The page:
When the bed sore is in stage two, it is important to get the pressure off and follow the same procedures when dealing with stage one bed sore. However, seeing a health care provider right away is also essential. A stage two bed sore can heal in three days to three weeks.[3]
  • Stage 3: Stage three bed sores are much deeper and are common in patients that have obviously not received any care for their wound. At this point, the skin loss is serious, and the fat cells of the patient are most likely showing from the sore. If left untreated, the sore will soon deepen, and the skin tissues inside will die. Eventually, the sore will turn yellow.[2]

    At this stage, bone, tendon, and muscle are not yet visible. However, it is important to look for signs of infection, such as redness around the edge of the sore, pus, odor, fever, or greenish drainage from the sore, as well as possible necrosis or black, dead tissue.[3]Wounds in this stage would need frequent special care. Therefore, you need to get the pressure off immediately and see your healthcare provider right away. It can also help if you can use a special bed or mattress for the patient. A stage three bed sore may take more than one to four months to heal.[3]
  • Stage 4: This is by far the most severe stage or type of bed sore. At this point, the tissue loss has extended into the muscle. The tendons may also be affected, and the bone will start to show through the ulcer sore itself, and necrosis might set in. [2] Lots of dead tissue and drainage are also present. In addition, the risk of life-threatening infection is much higher at stage four bed sore.
    If the bed sore of the patient is already at this point, consulting your health care provider immediately is the best solution. For this type of wound, surgery is often required. The healing time for a stage four bed sore may take around three months to two years.[3]

what are the ways to treat bed sores

What are the Ways to Treat Bed Sores?

When a patient develops bed sores, it is important to start treatment at the first sign of any symptoms. It’s because pressure ulcers are much easier to deal with when they are caught early. It is also essential to have a healthcare provider examine the affected area or areas when diagnosing suspected bed sores. There are times when surgery might be required, but it is not usually recommended as long as it has not progressed into later bed sore stages. If you are caring for a patient that suffers from bed sores, the following ways can help in treating them:

1. Frequent Repositioning

nurse helping a patient

If a patient is in a chair, wheelchair, or bed for a long period, varying their position can help. This will facilitate their blood flow and reduce pressure on their boney areas, preventing the bed sore from worsening. In fact, this can be done to prevent acquiring bed sores. It is essential to be repositioned regularly so that the pressure is dispersed throughout the body.[4]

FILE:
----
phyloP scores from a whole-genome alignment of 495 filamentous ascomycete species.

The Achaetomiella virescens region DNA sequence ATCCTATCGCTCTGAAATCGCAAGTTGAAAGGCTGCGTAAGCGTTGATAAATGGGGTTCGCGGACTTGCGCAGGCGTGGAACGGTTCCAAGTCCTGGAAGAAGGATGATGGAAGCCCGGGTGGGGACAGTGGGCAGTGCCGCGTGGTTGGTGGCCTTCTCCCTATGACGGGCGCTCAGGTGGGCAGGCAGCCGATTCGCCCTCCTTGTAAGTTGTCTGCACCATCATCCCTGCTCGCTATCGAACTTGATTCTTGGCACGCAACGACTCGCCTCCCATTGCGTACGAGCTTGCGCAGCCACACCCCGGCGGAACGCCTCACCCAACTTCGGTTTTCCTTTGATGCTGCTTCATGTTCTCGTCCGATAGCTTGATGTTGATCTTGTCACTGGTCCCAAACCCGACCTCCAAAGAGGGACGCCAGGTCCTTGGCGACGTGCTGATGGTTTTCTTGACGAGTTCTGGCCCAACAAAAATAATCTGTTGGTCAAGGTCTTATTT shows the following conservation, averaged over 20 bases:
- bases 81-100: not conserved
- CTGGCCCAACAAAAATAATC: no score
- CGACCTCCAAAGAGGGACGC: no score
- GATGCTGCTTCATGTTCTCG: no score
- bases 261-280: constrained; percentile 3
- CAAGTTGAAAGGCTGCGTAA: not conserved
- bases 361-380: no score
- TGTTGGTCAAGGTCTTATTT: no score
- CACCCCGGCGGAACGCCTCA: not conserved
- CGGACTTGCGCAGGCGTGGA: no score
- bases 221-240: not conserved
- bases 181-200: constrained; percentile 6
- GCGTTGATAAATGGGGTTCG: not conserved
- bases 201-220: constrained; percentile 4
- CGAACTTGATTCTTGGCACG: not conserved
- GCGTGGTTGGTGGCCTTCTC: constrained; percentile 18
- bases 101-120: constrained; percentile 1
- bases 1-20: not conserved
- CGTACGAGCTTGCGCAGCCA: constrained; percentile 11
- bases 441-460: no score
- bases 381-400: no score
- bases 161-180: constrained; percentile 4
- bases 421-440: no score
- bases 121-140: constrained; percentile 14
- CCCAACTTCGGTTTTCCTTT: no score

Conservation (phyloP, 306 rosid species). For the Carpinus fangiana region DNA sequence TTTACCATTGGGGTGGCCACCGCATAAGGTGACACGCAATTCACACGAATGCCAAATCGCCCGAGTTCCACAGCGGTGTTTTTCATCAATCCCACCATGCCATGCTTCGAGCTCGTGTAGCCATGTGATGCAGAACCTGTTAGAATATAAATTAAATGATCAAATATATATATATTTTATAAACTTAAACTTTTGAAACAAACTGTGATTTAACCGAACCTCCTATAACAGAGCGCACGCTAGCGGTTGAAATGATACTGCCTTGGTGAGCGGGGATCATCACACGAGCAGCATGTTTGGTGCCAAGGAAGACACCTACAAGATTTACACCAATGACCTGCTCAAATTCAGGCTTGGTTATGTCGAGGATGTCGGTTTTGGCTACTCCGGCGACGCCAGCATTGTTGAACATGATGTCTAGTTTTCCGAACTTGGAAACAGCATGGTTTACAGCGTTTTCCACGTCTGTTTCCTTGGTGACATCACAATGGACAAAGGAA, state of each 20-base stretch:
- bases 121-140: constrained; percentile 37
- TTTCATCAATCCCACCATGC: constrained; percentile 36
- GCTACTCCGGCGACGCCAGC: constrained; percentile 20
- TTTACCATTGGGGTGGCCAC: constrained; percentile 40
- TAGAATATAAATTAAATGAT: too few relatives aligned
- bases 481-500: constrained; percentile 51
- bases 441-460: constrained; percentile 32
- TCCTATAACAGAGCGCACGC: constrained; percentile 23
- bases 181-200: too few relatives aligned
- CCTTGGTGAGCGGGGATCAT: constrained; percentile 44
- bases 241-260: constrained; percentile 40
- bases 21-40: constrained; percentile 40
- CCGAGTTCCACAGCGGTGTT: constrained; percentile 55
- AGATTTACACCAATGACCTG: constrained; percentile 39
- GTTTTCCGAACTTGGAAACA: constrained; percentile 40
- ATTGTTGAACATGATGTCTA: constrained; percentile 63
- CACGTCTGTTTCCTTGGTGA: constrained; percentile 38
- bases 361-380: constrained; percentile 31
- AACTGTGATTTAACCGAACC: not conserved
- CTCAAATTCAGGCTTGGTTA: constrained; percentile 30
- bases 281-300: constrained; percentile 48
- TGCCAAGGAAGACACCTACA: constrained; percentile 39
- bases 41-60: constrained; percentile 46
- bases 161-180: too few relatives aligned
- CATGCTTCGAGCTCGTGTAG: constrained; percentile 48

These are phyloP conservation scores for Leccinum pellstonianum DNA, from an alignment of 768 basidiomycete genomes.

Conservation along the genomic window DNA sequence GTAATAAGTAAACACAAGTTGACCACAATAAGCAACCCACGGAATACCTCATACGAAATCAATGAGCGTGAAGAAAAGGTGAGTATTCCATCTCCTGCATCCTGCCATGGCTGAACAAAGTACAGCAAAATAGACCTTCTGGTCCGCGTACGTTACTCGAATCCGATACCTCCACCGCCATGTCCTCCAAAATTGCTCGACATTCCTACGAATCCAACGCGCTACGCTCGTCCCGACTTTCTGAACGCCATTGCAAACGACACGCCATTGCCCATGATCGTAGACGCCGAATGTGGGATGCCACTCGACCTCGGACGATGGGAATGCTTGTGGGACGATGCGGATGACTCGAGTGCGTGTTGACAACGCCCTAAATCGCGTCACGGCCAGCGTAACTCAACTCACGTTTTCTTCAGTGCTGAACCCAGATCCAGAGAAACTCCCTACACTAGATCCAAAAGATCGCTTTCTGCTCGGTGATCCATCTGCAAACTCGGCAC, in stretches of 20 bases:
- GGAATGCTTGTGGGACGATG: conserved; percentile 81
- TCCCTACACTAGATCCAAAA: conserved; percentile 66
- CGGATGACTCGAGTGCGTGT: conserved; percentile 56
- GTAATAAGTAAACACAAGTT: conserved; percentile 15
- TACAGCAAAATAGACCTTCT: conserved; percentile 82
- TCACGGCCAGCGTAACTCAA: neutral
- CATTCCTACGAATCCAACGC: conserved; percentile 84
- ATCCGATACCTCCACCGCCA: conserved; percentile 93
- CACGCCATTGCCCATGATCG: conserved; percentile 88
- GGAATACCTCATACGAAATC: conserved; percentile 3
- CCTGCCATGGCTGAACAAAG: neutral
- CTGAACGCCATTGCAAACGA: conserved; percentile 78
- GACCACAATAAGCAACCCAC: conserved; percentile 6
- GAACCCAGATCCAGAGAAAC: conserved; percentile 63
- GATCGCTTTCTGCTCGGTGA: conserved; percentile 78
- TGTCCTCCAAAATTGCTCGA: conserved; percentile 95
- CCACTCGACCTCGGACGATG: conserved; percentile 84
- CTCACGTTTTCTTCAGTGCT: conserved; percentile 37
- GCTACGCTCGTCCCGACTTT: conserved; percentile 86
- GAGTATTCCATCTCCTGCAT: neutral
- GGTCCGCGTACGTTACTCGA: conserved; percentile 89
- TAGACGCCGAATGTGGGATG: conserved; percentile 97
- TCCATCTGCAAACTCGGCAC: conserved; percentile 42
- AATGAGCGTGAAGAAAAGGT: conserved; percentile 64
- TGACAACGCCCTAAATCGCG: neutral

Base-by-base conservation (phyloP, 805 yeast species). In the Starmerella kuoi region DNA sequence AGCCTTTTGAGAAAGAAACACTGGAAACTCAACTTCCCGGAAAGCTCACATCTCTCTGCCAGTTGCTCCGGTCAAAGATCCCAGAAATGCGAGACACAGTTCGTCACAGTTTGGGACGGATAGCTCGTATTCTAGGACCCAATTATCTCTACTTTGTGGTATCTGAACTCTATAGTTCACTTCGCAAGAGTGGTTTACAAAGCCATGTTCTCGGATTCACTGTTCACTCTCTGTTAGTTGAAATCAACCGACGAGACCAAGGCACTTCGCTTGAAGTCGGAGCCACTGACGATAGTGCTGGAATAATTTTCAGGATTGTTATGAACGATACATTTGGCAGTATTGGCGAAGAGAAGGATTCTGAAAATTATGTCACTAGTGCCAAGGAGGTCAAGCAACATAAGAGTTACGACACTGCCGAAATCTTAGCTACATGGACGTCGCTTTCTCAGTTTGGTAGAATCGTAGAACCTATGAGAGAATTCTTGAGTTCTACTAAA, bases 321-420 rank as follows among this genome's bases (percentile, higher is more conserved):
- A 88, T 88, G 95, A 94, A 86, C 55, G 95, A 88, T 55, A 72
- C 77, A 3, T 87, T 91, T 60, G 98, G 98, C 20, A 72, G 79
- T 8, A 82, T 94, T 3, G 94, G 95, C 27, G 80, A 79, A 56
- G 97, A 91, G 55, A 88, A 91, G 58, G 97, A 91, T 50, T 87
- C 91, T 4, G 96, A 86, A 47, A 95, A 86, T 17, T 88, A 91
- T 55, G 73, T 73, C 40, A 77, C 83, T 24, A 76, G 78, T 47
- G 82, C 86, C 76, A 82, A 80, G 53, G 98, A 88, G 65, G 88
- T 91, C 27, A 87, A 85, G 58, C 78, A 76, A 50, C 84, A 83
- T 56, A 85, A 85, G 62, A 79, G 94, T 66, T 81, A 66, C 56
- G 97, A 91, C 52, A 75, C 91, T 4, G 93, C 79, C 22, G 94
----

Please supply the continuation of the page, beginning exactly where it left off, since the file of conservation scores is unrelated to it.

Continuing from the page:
• Wheelchair Repositioning: When a patient is always in a wheelchair, shifting his weight every 15 minutes or so is important. They can go from the left to right side of their buttock or shift their position forward or backward in the chair. A wheelchair or seat cushion may also help in re-distributing pressure across their bottom. Also, using a specialty wheelchair that tilts is beneficial. They can be expensive, but they are worth it.[4]
  • Bed Repositioning: If the patient is bedridden or always lying in bed due to illnesses, repositioning is also very essential to prevent bed sores from worsening. They should be adjusted between their left side, right side, and back. It is recommended to change positions every 1 to 2 hours.If the patient is not completely immobile and can move on the bed by themselves, then having a bedside rail may help them reposition themselves without assistance. Also, if possible, try to adjust the elevation of the patient’s bed. It should not be raised more than 45 degrees to prevent too much pressure on the tailbone.[4]

2. Proper Dressing and Wound Care

dressing a wound on the shoulder

Another essential treatment for patients with bed sores is proper dressing and cleaning of the wound. This is because open wounds are prone to infection, and appropriate care and use of dressings will promote healing and protect the wound from bacteria. The proper care depends on the stage of the bed sore.[4]